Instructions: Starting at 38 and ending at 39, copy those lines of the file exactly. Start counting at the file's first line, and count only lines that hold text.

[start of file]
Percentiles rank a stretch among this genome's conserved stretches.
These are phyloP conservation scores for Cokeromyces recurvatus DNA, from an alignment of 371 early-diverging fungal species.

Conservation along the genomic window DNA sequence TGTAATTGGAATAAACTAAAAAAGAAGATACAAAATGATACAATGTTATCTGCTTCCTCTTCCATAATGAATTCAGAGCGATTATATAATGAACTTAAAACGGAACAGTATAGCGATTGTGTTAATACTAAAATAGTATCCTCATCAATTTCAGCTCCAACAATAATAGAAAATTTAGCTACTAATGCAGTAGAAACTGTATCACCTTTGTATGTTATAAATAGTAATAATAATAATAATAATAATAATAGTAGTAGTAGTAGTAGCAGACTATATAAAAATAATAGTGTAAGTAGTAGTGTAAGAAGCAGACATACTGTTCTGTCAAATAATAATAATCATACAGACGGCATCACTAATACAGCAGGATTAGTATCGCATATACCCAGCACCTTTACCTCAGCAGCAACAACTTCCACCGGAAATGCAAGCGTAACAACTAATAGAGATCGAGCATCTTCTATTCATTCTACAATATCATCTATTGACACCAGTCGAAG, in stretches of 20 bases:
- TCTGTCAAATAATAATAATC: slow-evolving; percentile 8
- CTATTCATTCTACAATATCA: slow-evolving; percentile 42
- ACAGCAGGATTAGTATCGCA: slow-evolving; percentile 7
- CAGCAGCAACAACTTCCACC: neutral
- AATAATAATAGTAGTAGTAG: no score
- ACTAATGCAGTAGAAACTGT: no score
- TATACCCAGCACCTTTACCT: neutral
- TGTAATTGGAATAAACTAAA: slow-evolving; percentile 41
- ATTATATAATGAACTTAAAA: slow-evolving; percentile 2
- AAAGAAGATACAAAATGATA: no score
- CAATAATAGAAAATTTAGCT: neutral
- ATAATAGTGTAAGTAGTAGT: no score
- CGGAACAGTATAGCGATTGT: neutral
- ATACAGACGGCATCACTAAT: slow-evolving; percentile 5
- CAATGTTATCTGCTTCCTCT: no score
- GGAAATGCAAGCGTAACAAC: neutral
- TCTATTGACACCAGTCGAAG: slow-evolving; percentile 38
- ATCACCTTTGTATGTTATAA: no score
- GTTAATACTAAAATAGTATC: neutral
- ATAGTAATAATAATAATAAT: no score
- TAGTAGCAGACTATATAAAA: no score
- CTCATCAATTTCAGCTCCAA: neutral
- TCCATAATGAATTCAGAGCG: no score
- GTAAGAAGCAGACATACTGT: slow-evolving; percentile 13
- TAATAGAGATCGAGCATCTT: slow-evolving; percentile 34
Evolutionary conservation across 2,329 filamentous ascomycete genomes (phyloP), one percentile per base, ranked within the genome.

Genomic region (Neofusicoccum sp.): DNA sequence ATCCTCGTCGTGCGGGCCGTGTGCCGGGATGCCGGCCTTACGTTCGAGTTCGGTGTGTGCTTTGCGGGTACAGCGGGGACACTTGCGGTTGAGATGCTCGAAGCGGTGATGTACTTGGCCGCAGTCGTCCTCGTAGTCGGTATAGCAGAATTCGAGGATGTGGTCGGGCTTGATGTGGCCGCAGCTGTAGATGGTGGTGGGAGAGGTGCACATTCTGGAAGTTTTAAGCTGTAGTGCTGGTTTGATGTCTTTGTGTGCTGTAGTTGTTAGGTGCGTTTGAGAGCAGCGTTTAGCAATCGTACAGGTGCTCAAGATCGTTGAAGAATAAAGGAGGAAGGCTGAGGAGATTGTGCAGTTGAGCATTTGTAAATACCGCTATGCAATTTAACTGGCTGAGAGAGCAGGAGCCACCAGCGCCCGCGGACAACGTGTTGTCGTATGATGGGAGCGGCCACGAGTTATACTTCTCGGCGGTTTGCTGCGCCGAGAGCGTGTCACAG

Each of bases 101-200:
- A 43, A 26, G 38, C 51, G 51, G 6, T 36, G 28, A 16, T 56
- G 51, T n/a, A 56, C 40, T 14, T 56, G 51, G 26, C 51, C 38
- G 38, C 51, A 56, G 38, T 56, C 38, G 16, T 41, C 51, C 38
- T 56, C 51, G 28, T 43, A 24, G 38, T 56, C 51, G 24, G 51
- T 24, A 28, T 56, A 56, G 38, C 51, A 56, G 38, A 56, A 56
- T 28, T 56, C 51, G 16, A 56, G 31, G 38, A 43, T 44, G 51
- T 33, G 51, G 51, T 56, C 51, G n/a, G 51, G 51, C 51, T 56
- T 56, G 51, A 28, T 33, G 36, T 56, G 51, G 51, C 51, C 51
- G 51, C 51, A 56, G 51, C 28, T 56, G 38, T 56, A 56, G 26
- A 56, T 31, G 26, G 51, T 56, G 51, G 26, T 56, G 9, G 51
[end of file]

- T 33, G 51, G 51, T 56, C 51, G n/a, G 51, G 51, C 51, T 56
- T 56, G 51, A 28, T 33, G 36, T 56, G 51, G 51, C 51, C 51